Mosul: United Nations prepares for possible chemical attacks

The UN's public health agency said on Thursday that it has trained 90 Iraqi medics in 'mass casualty management,' with a special focus on chemical attacks, as part of its preparations for Iraq's operation to retake Mosul from the Islamic State group.

AP October 27, 2016 15:48:24 IST
Mosul: United Nations prepares for possible chemical attacks

The UN's public health agency said on Thursday that it has trained 90 Iraqi medics in "mass casualty management," with a special focus on chemical attacks, as part of its preparations for Iraq's operation to retake Mosul from the Islamic State group.

The extremist group, which has ruled Iraq's second largest city for more than two years, is believed to have crude chemical weapons capabilities, and Iraqi forces say they are prepared to encounter them on the battlefield.

Mosul United Nations prepares for possible chemical attacks

Representational image. AP

The World Health Organisation on Wednesday said that of the 700,000 people expected to flee Mosul, some 200,000 will require emergency health services, including more than 90,000 children needing vaccinations and 8,000 pregnant women.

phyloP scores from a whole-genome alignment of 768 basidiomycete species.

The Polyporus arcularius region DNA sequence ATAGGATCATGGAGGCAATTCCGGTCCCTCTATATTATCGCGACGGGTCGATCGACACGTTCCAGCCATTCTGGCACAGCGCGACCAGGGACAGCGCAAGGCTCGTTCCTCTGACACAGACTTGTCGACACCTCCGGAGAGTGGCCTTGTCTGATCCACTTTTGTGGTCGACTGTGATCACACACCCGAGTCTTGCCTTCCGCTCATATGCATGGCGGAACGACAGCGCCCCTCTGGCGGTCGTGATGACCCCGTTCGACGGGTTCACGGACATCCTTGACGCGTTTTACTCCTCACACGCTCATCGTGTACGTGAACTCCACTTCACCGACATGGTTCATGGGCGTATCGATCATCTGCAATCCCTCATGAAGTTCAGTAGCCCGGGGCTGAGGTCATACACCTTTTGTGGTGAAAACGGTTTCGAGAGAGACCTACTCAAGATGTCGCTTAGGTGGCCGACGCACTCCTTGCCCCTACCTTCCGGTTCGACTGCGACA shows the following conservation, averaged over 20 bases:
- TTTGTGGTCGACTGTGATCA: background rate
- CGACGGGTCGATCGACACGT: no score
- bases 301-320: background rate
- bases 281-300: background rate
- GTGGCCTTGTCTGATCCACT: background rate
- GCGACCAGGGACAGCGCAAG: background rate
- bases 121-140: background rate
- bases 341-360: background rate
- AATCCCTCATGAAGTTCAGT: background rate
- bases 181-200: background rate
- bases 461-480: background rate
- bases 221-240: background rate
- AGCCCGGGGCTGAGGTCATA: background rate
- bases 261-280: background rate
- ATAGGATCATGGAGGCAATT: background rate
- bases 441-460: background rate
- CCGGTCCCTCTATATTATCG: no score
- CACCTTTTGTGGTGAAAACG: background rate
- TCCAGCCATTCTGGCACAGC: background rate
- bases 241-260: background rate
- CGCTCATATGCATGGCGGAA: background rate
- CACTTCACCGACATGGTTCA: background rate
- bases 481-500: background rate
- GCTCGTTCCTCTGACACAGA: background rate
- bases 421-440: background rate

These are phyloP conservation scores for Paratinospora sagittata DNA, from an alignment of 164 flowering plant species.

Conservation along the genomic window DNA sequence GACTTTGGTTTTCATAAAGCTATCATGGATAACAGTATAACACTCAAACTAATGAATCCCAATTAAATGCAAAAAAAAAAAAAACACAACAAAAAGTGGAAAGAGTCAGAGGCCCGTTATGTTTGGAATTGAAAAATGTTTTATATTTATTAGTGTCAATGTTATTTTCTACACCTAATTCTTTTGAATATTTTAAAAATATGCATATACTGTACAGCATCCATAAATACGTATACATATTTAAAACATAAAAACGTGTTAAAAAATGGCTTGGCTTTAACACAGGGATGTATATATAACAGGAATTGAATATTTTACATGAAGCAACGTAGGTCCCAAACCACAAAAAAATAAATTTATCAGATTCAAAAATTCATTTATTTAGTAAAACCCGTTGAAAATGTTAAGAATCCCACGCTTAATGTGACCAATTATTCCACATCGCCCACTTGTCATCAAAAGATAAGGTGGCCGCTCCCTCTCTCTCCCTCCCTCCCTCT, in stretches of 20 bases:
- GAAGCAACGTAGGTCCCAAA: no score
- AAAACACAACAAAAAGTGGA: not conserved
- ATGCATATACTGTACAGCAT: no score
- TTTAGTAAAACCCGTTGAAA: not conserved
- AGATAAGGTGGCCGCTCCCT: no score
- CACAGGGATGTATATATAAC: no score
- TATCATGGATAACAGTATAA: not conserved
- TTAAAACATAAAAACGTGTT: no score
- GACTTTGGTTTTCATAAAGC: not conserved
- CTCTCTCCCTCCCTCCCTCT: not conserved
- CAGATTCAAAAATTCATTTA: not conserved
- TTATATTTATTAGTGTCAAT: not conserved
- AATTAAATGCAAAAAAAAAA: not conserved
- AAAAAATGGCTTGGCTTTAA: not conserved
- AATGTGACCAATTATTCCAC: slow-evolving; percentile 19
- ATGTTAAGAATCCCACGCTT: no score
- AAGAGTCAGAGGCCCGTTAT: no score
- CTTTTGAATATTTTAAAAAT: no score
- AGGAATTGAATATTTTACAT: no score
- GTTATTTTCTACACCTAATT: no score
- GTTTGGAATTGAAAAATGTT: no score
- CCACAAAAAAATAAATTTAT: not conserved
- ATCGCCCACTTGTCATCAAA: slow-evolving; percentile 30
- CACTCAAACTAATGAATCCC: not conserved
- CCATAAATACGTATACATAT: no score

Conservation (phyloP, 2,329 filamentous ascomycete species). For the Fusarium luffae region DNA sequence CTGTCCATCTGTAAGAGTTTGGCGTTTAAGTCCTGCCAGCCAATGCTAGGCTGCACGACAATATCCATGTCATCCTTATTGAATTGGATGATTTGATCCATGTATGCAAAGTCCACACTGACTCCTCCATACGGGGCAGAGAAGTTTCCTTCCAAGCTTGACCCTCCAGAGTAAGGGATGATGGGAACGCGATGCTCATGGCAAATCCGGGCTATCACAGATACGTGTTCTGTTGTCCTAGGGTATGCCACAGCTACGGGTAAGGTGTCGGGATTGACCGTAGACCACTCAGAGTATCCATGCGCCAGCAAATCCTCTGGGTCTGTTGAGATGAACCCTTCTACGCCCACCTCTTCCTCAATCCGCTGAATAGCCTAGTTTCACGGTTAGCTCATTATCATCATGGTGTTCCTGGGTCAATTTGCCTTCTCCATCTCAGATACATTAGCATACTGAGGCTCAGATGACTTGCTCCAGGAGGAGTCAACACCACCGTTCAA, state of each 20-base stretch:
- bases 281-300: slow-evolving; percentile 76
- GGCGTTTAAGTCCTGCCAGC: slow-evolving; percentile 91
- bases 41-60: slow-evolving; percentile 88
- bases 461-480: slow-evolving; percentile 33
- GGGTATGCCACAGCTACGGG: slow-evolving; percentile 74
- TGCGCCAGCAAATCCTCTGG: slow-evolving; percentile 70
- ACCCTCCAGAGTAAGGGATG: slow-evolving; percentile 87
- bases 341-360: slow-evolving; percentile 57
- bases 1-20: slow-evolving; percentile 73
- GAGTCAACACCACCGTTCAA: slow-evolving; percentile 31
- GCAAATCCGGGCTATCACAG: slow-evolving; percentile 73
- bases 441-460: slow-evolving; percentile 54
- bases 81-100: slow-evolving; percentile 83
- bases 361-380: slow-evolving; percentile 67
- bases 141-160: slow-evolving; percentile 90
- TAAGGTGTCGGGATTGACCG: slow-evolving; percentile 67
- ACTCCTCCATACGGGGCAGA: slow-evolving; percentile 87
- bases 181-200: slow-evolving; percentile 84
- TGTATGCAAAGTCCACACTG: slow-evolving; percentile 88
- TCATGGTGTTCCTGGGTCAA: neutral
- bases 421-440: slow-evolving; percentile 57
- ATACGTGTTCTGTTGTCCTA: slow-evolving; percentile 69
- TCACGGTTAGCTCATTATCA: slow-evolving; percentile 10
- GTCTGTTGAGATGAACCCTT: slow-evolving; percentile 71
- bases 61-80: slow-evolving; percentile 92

The operation to retake Mosul began 17 October and is expected to take weeks, if not months. The International Organisation for Migration says around 9,000 people have fled so far.

The fighting has not yet reached the city itself, which is home to more than a million people.

The United Nations' refugee agency is shipping tents, blankets and other aid from the United Arab Emirates to northern Iraq to help those affected by the military campaign. The UNHCR shipment, which left Dubai's International Humanitarian City on Thursday, is expected to reach those affected as soon as Friday.

Soliman Mohamed Daud, a senior UNHCR supply officer, told The Associated Press that 7,000 units of the relief aid will be sent to northern Iraq. The UAE shipment that left Thursday includes some 1,500 kits.

Iraqi and Kurdish forces, backed by US advisers and airstrikes, began the operation to retake Iraq's second-largest city earlier this month. Aid groups fear that a mass exodus from Mosul could overwhelm camps for displaced people set up around its outskirts.

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